Chasteberry (Vitex agnus-castus) derives its namefrom the belief that the plant promotes chastity. In ancient Greece andRome, it was used to diminish sexual desire. In fact, use by monks in theMiddle Ages led to the common name for vitex—Monk's pepper. Today,herbalists recommend the berry for treating PMS, cyclic breast discomfort,menopausal symptoms, amenorrhea, and other menstrual irregularities. Othertraditional uses include as a digestive aid, as a treatment for fibroidcysts and infertility, and as an agent to induce lactation (lactagogue).

Chasteberry's chemical constituents include progesterone, hydroxyprogesterone,testosterone, epitestosterone, androstenedione, iridoid, glycosides, agnosidem,aucubin, flavonoids, and volatile oils. Animal and human studies have shownvitex to affect the regulation of hormones at the pituitary level throughdopaminergic receptors and prolactin release.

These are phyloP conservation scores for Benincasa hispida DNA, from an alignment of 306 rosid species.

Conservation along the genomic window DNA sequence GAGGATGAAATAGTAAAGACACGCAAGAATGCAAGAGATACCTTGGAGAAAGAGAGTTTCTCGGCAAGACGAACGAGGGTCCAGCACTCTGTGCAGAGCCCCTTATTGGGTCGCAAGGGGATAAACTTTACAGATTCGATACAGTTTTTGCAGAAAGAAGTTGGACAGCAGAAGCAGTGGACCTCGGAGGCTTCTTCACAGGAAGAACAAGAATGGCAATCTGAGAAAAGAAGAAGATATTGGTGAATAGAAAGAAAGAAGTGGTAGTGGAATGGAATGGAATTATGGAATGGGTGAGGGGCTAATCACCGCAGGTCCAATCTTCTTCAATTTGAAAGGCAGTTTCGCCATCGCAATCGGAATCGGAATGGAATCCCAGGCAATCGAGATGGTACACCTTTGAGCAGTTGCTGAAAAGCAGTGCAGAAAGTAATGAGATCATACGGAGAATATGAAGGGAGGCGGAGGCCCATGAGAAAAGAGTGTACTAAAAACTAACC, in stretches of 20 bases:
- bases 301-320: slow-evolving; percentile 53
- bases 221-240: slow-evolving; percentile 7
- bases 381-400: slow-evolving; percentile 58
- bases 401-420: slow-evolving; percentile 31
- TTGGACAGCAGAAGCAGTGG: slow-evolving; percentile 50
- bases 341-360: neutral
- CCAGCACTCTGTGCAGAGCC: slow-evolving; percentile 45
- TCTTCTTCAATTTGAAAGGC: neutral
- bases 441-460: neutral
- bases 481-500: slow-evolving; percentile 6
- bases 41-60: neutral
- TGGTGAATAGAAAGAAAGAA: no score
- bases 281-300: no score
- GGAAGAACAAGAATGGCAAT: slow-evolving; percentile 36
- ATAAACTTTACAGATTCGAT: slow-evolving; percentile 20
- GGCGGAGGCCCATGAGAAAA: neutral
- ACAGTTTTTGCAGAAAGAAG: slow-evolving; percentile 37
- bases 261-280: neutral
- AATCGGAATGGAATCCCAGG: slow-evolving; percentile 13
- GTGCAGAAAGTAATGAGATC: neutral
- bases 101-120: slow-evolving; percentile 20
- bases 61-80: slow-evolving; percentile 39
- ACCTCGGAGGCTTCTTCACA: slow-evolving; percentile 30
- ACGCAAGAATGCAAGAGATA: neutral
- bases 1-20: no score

In Europe, open studies and clinical trials using vitex to treat PMSshow some effectiveness. For example, a randomized, controlled study of175 women with PMS compared Agnolyt (1 capsule of 3.5 to 4.5 mg dried chastetree extract) to 200 mg of vitamin B6 for three months. Thosetreated with vitex had "considerably more marked alleviation"of the PMS symptoms of breast tenderness, edema, tension, headache, constipation,and depression.6 Similarly, a double-blind, placebo-controlledstudy of 100 subjects found that 1.8 mL of vitex extract daily for threemonths reduced menstrual-associated breast pain.7 In a 1993 double-blind,randomized, controlled study of over 200 women with PMS symptoms, however,vitex (600 mg three times a day for three months) demonstrated a statisticaldifference in alleviating only the symptoms of jitters and restlessness.8No randomized controlled trials have evaluated the long-term treatment ofPMS symptoms with vitex in teens, compared vitex to the standard treatmentof oral contraceptives, or evaluated its interactions with standard treatment.